The Ugly American



William Lederer was an American author and captain in the U.S. Navy who served as special assistant to the commander in chief of US forces in the Pacific and Asian theater.

Eugene Burdick was an American political scientist, novelist, and non-fiction writer, and served in the Navy during World War II. The two met in the buildup to the War in Vietnam.[2]

The authors were disillusioned with the style and substance of U.S. diplomatic efforts in Southeast Asia. They sought to demonstrate through their writings their belief that American officials and civilians could make a substantial difference in Southeast Asian politics if they were willing to learn local languages, follow local customs and employ regional military tactics.

Historical and political

The book was very much a product of its times and historical context.

In 1958 the Cold War was in full force, pitting the two geopolitical giants, the United States and the Soviet Union, against each other for military and geopolitical influence and dominance. NATO and the Warsaw Pact divided Europe into two competing visions of the world: the Western world viewed countries in the Eastern Bloc as behind an Iron Curtain (evidenced by the failed Hungarian Revolution); the Eastern Bloc countered by portraying itself as the liberator of countries that were still in thrall to colonialist machinations (evidenced by banana republics). The nuclear arms race was underway with the US well ahead initially, but by 1955, the Soviets had exploded a hydrogen bomb and were beginning to catch up, sparking fears of nuclear armageddon. The Soviet launching of Sputnik into orbit in 1957 gave the Soviets a huge technological and propaganda victory and sparked a crisis of confidence in the United States and worries about falling behind technologically and militarily. In Asia, the French had left Indochina in 1954 after their defeat at the Battle of Dien Bien Phu and the U.S. became involved in Vietnam to fill the perceived power vacuum. The U.S. and the Soviets struggled for preeminence in the Third World through proxies in Latin America, Africa, and Asia. In the Middle East, the US feared the spread of Communism starting in Egypt and attempted to secure the region's most populous and politically powerful country for the West by guarantees of funding for construction of the Aswan Dam, but it was eventually the Soviets who prevailed. Soviet diplomatic and political successes in the Third World left the West worried about losing one country after another to Communism[3] according to the domino theory evoked by President Dwight D. Eisenhower.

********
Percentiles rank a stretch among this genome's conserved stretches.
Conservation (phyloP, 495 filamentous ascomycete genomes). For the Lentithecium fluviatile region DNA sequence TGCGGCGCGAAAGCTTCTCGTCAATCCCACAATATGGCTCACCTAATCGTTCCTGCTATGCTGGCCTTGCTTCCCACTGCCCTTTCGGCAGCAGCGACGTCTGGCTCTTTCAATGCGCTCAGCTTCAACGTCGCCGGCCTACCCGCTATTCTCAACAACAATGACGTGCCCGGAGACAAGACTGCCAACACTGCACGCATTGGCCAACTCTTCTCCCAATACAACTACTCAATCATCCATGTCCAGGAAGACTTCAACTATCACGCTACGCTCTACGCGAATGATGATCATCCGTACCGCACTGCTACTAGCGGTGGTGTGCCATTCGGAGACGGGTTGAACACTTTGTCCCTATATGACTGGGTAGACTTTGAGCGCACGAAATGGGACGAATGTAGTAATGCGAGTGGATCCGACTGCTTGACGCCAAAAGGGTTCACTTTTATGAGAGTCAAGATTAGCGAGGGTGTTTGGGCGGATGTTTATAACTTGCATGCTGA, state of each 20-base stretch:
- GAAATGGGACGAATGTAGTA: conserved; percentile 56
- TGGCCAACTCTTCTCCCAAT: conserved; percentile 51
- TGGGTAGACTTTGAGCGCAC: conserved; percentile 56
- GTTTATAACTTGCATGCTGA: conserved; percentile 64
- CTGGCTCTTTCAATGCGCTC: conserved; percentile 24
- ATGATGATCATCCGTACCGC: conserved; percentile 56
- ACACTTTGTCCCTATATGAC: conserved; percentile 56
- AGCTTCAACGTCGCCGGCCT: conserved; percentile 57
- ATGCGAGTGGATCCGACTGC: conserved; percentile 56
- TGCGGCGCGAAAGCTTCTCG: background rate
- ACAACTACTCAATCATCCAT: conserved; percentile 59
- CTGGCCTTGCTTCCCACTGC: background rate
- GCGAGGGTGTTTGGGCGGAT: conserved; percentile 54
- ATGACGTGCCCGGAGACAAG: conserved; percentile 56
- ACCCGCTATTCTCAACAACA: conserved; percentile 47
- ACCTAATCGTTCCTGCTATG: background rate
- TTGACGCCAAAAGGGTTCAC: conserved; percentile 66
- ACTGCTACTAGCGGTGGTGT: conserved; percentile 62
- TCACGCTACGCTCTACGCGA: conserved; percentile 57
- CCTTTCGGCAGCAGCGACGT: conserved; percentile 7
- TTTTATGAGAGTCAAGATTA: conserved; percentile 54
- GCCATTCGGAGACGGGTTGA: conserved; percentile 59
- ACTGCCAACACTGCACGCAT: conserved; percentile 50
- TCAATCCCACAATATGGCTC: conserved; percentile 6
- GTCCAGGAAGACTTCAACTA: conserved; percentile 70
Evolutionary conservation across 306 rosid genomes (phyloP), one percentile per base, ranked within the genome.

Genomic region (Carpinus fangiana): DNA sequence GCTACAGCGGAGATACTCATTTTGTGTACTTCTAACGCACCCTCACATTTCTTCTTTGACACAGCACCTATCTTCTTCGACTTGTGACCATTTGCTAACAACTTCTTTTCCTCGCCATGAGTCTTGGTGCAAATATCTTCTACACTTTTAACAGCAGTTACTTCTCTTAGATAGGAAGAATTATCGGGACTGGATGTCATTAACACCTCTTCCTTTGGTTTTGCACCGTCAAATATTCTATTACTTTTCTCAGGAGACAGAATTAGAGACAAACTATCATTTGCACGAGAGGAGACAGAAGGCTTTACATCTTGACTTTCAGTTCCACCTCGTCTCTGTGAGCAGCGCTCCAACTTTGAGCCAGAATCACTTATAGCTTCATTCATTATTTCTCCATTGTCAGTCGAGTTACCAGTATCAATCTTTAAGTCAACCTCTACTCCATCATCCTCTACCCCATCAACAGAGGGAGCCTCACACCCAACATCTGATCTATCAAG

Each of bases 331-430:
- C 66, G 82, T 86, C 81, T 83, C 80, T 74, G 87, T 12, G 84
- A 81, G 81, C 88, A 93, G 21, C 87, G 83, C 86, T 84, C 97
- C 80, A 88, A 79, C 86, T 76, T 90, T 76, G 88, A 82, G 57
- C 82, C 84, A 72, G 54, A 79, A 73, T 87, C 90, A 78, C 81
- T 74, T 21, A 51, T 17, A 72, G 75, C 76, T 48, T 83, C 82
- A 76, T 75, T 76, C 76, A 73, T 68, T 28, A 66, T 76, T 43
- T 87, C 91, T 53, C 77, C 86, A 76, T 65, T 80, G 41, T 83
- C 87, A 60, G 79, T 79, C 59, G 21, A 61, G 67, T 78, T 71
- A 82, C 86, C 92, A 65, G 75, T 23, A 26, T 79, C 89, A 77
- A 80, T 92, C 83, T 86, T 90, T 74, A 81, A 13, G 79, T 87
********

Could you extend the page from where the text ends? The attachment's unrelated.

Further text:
It was in this atmosphere of fear, mistrust, and uncertainty in the United States about Soviet military and technological might, and Communist Cold War political success in unaligned nations of the Third World that the novel was published in 1958, with immediate impact.

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